The Case of MRSA
Methicillin is an antibiotic that was developed to treat infections by the bacterium Staphylococcus aureus, which had begun to develop resistance to many other antibiotics. At a Boston hospital in 1968, there was an outbreak of Staphylococcus infections that couldn't be cured by methicillin or several other antibiotics the first outbreak of MRSA in the U.S. MRSA has since proven to be an extremely troubling source of infections, first in hospital patients and later in communities.
There are only a limited number of antibiotics that can be given to humans to treat infections. And with disease organisms becoming resistant to multiple antibiotics, this number was rapidly dwindling. Antibiotic resistance was no longer a theoretical topic for scientists to discuss. It was now an extremely serious health problem.
A 2007 study published by the CDC found that 20 percent of all human MRSA in the Netherlands is of animal origin, from pigs and likely from cows. And the researchers strongly doubt that this problem is confined to the Netherlands. In other words, antibiotic-resistant bacteria from farm animals have been linked to antibiotic-resistant infections in humans. (5)
The issue of whether antibiotic-resistant bacteria from farm animals have already caused infections in humans is really moot. The ease with which resistance spreads from one species of bacteria to another means that the pool of drug-resistant bacteria created on animal farms is bound to spread to humans sooner or later. Unless of course, these resistant bacteria can be reduced or eliminated.
This was the idea behind the Maryland School of Public Health study. Could drug-resistant bacteria be discouraged by a reduced reliance on antibiotics?
Short-Circuiting Antibiotic Resistance
Bacteria don't choose to become antibiotic resistant. When they are growing in the presence of an antibiotic that would normally kill them, those that are able to resist the antibiotic survive and breed, while those that don't die. It's a survival trait, pure and simple.
But what happens when that antibiotic disappears? Antibiotic resistance, whether caused by a protein that inactivates the antibiotic or a pump that transports it out of the cell, comes at an energy cost to the bacteria.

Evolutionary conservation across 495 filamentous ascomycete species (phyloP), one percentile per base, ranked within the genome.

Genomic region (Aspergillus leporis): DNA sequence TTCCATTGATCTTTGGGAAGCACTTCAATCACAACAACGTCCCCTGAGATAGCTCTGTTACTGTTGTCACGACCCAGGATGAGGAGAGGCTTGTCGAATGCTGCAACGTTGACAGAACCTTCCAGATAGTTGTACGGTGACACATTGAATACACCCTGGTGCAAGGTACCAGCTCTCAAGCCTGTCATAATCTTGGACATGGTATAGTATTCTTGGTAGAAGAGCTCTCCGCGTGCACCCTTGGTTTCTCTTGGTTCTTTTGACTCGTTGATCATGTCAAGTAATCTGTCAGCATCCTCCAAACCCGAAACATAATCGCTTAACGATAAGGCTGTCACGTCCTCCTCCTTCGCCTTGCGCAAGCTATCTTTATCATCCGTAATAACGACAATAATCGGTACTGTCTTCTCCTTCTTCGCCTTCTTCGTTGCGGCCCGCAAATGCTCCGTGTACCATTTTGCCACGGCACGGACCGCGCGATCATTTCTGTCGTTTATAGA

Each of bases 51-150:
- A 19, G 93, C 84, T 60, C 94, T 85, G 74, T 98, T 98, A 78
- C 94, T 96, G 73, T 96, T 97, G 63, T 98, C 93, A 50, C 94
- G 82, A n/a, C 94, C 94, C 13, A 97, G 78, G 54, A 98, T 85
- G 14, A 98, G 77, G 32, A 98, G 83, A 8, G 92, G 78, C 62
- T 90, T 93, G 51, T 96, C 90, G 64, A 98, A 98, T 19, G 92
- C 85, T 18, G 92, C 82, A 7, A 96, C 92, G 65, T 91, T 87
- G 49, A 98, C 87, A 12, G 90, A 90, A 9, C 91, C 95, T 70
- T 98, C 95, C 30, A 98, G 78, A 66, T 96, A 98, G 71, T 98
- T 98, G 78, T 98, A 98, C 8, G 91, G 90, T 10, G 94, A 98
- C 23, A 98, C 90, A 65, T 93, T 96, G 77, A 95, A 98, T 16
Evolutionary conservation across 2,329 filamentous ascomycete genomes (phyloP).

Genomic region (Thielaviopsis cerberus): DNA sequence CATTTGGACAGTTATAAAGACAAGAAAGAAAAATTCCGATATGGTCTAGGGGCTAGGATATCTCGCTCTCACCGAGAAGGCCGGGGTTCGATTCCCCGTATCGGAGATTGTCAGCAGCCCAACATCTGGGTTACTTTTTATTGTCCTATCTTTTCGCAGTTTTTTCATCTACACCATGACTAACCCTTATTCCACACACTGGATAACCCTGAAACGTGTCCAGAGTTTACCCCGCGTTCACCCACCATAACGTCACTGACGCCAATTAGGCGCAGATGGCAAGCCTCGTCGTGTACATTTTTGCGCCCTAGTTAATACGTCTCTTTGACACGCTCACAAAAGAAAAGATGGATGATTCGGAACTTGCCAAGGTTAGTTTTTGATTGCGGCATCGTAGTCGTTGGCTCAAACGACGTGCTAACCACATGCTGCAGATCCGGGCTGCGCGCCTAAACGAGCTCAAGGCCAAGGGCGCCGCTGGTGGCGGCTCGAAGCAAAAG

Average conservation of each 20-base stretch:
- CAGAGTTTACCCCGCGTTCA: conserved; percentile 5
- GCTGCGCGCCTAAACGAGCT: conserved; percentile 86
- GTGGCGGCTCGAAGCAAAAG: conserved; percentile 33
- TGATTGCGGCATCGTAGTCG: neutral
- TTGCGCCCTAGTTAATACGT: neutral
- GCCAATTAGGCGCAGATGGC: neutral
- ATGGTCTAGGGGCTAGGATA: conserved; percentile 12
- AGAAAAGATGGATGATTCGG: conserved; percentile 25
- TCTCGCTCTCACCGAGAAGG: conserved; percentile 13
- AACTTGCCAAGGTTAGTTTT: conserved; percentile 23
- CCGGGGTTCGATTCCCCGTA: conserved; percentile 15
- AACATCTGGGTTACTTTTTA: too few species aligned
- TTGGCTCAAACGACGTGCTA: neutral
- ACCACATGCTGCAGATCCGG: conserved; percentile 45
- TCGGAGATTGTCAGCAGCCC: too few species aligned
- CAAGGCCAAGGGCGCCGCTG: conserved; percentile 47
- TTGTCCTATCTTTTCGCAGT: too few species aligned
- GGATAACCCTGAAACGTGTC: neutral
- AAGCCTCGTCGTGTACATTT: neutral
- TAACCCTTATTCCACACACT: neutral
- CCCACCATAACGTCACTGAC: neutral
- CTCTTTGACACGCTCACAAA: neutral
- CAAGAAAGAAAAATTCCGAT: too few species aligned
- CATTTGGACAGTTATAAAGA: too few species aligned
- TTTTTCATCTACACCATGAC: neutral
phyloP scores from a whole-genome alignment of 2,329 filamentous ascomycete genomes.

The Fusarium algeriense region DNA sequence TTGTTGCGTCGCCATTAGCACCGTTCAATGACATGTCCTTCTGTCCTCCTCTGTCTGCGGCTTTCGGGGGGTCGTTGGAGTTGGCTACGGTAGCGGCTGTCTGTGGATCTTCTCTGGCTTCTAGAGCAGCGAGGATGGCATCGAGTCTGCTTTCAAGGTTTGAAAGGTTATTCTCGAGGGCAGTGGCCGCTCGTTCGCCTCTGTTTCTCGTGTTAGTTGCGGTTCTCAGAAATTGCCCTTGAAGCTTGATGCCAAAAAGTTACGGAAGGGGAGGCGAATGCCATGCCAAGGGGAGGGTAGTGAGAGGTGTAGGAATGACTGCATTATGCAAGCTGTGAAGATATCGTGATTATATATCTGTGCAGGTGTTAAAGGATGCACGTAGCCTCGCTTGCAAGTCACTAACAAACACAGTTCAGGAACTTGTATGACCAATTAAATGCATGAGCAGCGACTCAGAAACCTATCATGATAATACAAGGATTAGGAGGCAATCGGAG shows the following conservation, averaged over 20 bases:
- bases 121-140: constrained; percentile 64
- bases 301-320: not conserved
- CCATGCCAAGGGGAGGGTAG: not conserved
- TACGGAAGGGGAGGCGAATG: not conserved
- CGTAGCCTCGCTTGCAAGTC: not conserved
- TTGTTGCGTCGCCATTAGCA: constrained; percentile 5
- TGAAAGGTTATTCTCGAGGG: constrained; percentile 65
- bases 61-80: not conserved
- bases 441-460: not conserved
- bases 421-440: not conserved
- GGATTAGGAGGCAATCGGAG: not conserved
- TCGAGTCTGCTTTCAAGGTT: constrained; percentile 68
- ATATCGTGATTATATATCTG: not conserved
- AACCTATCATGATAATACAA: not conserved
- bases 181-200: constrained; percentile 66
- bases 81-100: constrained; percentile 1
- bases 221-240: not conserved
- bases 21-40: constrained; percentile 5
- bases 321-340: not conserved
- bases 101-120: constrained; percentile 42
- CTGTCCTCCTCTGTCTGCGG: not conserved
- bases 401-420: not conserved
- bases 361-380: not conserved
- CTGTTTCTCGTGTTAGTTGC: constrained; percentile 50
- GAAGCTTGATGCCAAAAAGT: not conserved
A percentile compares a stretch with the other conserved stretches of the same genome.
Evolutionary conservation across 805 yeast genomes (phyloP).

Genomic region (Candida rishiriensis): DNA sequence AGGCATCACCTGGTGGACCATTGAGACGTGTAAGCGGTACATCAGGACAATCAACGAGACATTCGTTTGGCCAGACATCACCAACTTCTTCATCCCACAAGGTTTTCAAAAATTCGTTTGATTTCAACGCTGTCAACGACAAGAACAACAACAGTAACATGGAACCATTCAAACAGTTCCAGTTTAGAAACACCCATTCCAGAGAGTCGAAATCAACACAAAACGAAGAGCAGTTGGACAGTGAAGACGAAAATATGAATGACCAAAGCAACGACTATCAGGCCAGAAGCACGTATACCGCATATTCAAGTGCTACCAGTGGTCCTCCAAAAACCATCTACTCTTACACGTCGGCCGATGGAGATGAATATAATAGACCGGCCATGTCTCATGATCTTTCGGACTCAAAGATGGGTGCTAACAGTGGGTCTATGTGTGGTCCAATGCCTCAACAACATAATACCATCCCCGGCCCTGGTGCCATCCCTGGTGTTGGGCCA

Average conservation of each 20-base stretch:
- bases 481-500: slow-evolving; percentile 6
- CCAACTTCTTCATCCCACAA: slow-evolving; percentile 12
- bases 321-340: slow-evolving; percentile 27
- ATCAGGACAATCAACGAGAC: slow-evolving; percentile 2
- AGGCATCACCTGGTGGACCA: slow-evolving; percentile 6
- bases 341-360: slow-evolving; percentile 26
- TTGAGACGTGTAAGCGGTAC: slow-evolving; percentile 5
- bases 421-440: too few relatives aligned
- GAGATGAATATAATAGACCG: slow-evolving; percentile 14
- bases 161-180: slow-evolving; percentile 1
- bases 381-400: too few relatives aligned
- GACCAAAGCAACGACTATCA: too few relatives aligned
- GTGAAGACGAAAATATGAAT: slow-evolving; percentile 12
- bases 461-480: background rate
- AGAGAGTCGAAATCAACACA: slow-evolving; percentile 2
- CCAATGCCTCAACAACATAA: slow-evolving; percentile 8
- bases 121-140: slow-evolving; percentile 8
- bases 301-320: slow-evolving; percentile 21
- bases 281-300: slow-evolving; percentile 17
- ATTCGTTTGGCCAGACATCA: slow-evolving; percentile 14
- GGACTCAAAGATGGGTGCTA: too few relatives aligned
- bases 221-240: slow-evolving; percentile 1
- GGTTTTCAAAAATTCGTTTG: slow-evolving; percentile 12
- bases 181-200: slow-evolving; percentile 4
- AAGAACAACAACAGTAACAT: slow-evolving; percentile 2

When antibiotics are removed from feed and no antibiotic is present, the energy spent on antibiotic resistance is no longer a survival trait, it's a liability. Non-resistant bacteria now are more energy efficient and should be at an evolutionary advantage and grow better, eventually replacing their resistant cousins. At least that's the theory. The Maryland researchers decided to put this theory to the test.
The Maryland Study Design
The researchers compared bacterial antibiotic resistance in five large conventional Mid-Atlantic poultry farms to that of five large Mid-Atlantic farms that had recently converted to organic growth practices and been certified as organic. Among the many requirements for a farm to be certified as organic, poultry cannot be fed any antibiotics or growth hormones.
They looked at the resistance of two species of Enterococcus, Streptococcus-like bacteria found in the intestine and colon of both poultry and humans. These bacteria normally cause no harm but can cause infection when they spread to other parts of the body. Because Enterococcus species are a major source of hospital-acquired infections in humans and because they can spread resistance to other bacterial species through genetic transfer, they're medically important bacteria.
The researchers collected bacterial samples from poultry litter, feed, and water and tested their resistance to 14 antibiotics. They looked at the two most common species of Enterococcus, E. faecalis and E. faecium. These bacteria spread from farm animals, chiefly through animal waste, into air, soil, and water.
A Large and Immediate Decrease in Resistance
Perhaps the most important study finding was the marked drop in bacteria that were multi-antibiotic resistant on the newly organic farms, since multi-drug resistant bacteria create the greatest problems in human infections. While 84 percent of the E. faecium on conventional farms were multi-drug resistant (resistant to three or more antibiotics), only 17 percent were on the organic farms. Multi-drug resistance in E. faecalis showed a similar pattern, 42 percent on conventional farms and only 10 percent on the organic farms.
Resistance to the vast majority of antibiotics tested was lower on the newly organic farms. For example, 81 percent of the E.faecium on conventional farms were resistant to tetracycline, compared to only 12 percent on the newly organic farms. And while all the declines seen weren't this spectacular, the researchers emphasize that all this occurred in the very first flock grown organically. The decreases are only expected to grow larger in the next year or two.
The results of the study are summarized in the table below.